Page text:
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Is it possible to use DirectSound to play an MP3 file? If not, can anyone tell me what I should use to play one?

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Hello, what's up!

Yes, it's possible. However, if you are making anything commercial, you shouldn't use it because of royalties. I would recommend ogg. I've heard good results using it.

Hope this helps,
exorcist_bob

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Simply put:
-DirectSound: write a decoder, play the 'raw' data.
+DirectShow: load up the mp3 and play! =)

Yes, mp3-format is licensed (ka-ching!).

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How do you write a decoder? I would think that would be a very difficult thing, but I could be wrong.

Wait, are you saying that I can either decode and play with DirectSound OR use DirectShow to play an MP3 automatically?

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An mp3 license is required for encoding, decoding, or distributing files inclusively. It does not matter if Microsoft has a decoder in Windows as part of DirectShow. Microsoft's license only covers Microsoft's use of the decoder, not yours.

Seriously, consider a patent free codec, or be prepared to pay royalties or other headaches.

Here are the current mp3 rates: http://www.mp3licensing.com/royalty/software.html

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Going with Ogg is probably a good idea, especially for commercial use. I'd also suggest Fmod. Fmod is crazy powerful and really simple to use.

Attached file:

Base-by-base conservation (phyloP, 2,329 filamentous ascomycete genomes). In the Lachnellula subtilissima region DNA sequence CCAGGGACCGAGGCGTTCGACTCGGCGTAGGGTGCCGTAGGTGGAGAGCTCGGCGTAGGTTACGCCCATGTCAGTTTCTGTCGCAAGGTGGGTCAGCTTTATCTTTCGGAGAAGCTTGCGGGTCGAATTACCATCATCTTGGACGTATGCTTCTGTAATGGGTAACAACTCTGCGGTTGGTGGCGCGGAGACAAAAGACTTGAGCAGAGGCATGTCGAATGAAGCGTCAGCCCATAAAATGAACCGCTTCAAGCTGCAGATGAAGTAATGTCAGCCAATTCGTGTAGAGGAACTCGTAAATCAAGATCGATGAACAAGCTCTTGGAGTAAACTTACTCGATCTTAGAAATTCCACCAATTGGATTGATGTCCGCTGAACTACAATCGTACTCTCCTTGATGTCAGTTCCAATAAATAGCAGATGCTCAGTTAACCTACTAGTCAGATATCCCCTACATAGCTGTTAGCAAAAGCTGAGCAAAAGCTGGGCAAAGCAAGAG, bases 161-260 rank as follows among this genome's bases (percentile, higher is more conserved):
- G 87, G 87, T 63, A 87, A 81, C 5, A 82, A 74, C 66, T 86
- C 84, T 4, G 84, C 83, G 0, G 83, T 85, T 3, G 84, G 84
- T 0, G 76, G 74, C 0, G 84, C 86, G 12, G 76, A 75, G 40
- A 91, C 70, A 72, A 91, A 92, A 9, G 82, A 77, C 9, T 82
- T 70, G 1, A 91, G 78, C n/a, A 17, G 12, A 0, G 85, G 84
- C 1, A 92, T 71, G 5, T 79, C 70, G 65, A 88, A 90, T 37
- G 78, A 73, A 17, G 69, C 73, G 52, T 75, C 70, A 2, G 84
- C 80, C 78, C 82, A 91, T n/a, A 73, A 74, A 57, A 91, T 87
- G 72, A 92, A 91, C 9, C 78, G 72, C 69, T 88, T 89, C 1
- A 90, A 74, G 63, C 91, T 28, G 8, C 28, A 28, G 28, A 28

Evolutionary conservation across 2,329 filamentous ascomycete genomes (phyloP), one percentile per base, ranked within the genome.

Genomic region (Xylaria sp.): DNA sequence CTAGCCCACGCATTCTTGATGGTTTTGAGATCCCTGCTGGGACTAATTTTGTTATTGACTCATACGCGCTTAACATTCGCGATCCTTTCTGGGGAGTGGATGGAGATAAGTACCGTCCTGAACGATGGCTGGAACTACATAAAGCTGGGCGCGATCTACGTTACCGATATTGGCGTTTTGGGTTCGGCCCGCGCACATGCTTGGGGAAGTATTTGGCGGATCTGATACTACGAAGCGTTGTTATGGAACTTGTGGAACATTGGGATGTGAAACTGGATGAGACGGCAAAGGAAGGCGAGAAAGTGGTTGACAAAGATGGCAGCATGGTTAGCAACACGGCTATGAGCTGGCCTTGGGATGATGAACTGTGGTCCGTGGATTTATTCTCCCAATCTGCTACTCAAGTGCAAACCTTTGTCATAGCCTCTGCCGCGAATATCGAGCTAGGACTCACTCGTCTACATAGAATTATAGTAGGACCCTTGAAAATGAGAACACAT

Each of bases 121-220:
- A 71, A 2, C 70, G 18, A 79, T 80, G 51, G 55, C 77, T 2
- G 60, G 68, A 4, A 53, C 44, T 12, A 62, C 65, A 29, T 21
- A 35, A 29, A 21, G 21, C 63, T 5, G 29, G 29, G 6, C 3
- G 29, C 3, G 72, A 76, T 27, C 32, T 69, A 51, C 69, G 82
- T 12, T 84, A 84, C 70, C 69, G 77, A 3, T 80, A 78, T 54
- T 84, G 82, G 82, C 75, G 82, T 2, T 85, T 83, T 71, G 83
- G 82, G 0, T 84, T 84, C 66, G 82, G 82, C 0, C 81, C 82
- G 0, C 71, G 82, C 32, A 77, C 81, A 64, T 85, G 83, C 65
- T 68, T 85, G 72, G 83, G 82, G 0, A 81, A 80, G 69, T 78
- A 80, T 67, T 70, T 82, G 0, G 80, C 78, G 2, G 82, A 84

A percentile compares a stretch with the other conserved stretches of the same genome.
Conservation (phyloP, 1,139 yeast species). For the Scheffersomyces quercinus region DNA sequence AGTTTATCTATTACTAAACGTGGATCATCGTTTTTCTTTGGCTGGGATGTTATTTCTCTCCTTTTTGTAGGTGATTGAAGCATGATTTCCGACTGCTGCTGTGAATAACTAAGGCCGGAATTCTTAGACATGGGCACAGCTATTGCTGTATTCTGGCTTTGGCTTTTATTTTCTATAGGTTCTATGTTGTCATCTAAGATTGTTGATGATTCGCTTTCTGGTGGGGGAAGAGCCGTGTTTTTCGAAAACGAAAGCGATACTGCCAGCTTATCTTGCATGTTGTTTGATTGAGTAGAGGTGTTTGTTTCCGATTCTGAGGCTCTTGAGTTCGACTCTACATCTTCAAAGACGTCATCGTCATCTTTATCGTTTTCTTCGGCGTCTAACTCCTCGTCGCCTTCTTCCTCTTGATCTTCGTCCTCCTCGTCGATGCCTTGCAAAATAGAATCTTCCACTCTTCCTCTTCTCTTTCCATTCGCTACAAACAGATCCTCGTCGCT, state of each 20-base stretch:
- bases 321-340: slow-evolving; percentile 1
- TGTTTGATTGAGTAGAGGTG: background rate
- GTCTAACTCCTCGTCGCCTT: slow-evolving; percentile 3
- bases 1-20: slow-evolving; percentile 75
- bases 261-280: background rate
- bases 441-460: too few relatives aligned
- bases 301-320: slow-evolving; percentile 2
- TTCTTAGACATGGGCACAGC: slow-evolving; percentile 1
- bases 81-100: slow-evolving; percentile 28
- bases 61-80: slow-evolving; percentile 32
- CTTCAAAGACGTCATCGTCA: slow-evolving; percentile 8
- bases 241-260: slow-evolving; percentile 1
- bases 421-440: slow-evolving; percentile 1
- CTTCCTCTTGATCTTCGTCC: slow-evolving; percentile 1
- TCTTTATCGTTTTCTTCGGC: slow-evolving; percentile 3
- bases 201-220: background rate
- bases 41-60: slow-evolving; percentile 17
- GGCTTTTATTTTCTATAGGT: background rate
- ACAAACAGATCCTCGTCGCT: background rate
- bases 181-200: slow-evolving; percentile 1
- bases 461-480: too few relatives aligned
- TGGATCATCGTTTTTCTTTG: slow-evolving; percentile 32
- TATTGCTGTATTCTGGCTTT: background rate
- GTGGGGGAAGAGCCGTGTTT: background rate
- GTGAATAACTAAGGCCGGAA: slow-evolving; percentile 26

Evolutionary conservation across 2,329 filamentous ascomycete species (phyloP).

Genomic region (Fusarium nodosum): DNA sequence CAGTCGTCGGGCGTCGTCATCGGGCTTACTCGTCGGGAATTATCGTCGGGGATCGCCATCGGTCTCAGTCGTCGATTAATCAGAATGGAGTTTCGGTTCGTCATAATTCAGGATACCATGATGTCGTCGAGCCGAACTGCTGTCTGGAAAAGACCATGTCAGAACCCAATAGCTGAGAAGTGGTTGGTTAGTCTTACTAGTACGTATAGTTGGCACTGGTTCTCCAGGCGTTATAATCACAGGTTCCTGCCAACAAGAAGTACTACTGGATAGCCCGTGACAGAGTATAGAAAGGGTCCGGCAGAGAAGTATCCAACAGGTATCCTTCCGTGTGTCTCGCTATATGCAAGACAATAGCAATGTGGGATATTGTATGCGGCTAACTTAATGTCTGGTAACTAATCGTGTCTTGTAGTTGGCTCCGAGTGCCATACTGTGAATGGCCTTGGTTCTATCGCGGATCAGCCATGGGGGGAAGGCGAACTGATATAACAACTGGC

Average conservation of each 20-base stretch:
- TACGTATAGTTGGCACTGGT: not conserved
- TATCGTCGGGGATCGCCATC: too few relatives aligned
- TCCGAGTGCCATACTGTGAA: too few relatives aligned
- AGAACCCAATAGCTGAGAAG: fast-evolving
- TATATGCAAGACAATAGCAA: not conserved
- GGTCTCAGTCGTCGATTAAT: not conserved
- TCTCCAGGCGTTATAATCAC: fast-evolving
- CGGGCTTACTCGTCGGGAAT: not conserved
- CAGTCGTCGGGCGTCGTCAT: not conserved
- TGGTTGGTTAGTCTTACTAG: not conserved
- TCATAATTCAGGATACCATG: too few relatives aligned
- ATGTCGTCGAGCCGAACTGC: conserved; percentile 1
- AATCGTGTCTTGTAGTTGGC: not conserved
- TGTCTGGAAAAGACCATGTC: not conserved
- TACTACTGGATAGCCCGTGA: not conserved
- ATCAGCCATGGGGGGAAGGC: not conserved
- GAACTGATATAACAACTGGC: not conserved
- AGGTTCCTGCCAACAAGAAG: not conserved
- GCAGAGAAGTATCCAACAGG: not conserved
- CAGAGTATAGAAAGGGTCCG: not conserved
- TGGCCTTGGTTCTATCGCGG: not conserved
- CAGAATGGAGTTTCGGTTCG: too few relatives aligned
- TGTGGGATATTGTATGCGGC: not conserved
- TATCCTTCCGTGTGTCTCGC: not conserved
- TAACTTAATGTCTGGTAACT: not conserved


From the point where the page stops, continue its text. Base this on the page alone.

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Yes, I too recommend Ogg Vorbis. Ogg compresses better than MP3 most of the time, so you get smaller file sizes as well. The only arguments Ogg are portability and quality when converting from mp3. Most mp3 player do not play ogg files, so people aren't usually willing to rip their cds to ogg. Since your music doens't have to be portable, it isn't an issue here. The other argument is probably not an issue either if you're using original music. If you still have the masters, you can encode to ogg no problem, with no loss by encoding from mp3. Of course, most people probably won't even hear the loss of quality, but you'll get lots of angry email from audiophiles.

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You can't complain about MP3 and suggest FMOD, it's contradicting the first statement. FMOD is free, but it costs a heck of a lot if you decide to sell your game at all.

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I won't be selling this game, so that won't be an issue. So, then how should I work with decoding and playing Ogg files?

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Here's an article on using OGG Vorbis with OpenAL. It's very similar to using DirectSound.

I've written code for decoding an OGG into a DirectSound buffer, but it's tied in with the rest of my sound manager code, so it's kinda hard to extract. It's really pretty straightforwards though.

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If you need an example of ogg file loading download